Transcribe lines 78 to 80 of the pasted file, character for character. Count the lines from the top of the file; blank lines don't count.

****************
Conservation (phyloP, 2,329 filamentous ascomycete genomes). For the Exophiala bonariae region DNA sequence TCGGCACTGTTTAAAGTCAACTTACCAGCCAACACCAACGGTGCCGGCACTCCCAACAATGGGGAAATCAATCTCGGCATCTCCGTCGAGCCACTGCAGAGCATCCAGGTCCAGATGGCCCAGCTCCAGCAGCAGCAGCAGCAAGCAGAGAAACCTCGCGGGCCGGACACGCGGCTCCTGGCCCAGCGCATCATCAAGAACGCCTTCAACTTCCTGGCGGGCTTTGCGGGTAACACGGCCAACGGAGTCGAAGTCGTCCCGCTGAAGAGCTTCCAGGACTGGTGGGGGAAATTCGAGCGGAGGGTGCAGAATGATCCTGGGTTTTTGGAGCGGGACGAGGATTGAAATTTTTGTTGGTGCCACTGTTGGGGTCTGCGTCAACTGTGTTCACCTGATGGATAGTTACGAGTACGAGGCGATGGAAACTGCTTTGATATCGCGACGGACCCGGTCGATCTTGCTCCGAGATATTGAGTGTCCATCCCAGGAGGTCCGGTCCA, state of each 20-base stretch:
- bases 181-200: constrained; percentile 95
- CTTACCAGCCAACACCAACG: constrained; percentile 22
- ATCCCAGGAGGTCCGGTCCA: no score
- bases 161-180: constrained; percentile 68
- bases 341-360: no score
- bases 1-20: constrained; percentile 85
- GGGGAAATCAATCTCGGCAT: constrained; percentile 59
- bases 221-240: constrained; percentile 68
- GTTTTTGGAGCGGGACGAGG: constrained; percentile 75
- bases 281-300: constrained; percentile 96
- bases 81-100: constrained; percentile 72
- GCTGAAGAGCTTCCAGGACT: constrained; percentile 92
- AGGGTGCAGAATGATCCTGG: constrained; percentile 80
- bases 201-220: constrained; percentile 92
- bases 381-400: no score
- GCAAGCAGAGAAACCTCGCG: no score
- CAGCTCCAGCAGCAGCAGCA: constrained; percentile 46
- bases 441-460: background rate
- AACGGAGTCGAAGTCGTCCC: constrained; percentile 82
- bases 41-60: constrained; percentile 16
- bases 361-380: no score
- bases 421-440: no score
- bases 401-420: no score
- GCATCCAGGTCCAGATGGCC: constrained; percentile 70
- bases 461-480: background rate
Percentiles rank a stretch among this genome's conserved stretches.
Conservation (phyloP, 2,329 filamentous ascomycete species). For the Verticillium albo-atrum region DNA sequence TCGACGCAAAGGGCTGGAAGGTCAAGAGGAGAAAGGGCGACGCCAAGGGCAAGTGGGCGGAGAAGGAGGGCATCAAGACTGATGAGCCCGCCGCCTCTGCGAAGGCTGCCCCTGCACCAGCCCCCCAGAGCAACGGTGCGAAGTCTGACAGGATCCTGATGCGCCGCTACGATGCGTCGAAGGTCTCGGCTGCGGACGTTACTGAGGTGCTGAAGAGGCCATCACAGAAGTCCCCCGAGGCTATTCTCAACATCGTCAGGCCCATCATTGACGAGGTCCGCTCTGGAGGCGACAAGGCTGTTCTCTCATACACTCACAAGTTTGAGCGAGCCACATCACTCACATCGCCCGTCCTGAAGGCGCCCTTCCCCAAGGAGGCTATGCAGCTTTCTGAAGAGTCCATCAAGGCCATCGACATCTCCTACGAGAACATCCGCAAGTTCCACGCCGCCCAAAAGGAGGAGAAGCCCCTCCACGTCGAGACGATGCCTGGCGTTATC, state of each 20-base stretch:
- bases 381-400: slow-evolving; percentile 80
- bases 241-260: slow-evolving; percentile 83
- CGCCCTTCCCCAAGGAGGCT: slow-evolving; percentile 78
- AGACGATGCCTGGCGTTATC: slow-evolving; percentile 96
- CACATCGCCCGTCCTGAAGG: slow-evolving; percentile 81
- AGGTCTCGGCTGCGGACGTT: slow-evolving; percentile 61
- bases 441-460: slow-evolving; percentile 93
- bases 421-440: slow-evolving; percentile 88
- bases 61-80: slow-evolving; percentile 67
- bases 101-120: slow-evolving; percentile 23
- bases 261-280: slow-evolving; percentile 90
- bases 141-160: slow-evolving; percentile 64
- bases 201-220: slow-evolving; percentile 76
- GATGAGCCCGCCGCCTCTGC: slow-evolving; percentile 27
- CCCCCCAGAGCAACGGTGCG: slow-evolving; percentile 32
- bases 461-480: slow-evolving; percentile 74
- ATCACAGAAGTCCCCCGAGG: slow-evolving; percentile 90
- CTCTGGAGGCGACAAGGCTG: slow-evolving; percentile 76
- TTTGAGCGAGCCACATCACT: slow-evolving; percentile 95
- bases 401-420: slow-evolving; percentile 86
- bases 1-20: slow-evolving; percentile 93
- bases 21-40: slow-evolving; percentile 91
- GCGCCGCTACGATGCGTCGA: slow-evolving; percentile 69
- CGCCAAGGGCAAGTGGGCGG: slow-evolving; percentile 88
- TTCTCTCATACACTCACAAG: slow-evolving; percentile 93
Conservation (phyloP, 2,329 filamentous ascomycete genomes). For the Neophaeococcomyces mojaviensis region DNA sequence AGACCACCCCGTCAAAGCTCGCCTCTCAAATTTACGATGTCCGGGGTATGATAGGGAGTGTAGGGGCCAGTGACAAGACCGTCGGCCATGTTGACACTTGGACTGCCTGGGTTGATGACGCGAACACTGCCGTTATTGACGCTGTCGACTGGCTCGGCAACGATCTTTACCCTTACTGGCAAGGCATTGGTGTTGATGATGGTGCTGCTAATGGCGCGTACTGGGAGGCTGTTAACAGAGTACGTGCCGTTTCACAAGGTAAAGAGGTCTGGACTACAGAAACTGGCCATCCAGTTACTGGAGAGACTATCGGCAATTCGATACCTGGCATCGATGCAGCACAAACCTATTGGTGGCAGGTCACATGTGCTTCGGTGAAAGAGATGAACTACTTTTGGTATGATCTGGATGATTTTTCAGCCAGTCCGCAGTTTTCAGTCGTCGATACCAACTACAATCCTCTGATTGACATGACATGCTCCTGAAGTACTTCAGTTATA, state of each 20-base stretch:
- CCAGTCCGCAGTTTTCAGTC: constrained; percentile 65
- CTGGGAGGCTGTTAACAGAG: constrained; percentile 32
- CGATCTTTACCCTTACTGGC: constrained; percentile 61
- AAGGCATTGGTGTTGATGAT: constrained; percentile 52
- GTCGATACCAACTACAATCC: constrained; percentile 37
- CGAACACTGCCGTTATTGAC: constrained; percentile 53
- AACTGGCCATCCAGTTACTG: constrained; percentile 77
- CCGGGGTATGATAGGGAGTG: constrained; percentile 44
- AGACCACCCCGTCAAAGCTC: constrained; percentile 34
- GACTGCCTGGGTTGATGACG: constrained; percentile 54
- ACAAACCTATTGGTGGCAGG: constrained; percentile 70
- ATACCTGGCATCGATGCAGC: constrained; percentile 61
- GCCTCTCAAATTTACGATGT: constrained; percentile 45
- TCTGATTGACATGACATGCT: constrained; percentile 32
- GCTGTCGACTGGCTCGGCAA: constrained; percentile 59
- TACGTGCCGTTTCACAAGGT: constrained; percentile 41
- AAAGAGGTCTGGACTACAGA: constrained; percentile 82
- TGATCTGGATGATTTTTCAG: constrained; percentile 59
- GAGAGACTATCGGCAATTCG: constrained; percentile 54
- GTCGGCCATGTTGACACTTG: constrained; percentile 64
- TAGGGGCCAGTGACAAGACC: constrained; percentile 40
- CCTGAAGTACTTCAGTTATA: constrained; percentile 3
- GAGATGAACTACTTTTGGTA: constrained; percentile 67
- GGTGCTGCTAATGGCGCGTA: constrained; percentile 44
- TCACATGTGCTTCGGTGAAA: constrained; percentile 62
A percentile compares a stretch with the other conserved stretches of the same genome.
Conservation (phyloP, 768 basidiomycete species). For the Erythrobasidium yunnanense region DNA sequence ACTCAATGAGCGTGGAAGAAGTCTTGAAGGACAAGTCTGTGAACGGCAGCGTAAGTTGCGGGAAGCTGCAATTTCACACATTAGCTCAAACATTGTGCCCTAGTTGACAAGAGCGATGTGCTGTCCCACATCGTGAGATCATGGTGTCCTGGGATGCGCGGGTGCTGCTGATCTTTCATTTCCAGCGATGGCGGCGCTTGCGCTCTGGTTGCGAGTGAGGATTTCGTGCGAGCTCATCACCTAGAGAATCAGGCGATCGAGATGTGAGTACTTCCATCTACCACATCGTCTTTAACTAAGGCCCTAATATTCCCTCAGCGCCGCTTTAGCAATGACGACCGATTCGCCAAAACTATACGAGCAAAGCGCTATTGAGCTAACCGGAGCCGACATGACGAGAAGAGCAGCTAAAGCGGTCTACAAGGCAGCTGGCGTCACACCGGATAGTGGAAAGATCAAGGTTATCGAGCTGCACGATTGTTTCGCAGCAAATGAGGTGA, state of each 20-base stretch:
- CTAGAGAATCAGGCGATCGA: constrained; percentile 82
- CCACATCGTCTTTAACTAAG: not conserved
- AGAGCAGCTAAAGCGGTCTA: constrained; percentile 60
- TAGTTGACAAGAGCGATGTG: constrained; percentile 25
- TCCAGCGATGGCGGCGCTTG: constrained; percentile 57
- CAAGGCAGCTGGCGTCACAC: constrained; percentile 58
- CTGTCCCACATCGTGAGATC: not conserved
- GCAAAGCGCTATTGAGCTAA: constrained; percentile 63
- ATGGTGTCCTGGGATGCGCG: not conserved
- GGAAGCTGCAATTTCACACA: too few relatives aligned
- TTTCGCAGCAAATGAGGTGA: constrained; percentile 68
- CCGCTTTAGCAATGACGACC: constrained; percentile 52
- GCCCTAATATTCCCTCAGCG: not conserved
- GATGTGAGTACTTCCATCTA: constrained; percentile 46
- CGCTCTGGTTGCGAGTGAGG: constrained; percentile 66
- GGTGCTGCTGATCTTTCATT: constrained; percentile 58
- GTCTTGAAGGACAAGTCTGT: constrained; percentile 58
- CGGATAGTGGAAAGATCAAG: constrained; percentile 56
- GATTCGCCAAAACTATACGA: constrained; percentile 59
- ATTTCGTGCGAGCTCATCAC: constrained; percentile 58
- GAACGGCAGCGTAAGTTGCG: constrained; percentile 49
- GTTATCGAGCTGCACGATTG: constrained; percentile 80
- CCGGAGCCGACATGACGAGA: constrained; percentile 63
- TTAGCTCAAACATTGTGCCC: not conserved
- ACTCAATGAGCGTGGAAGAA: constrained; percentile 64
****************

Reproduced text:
- GGTGCTGCTAATGGCGCGTA: constrained; percentile 44
- TCACATGTGCTTCGGTGAAA: constrained; percentile 62
A percentile compares a stretch with the other conserved stretches of the same genome.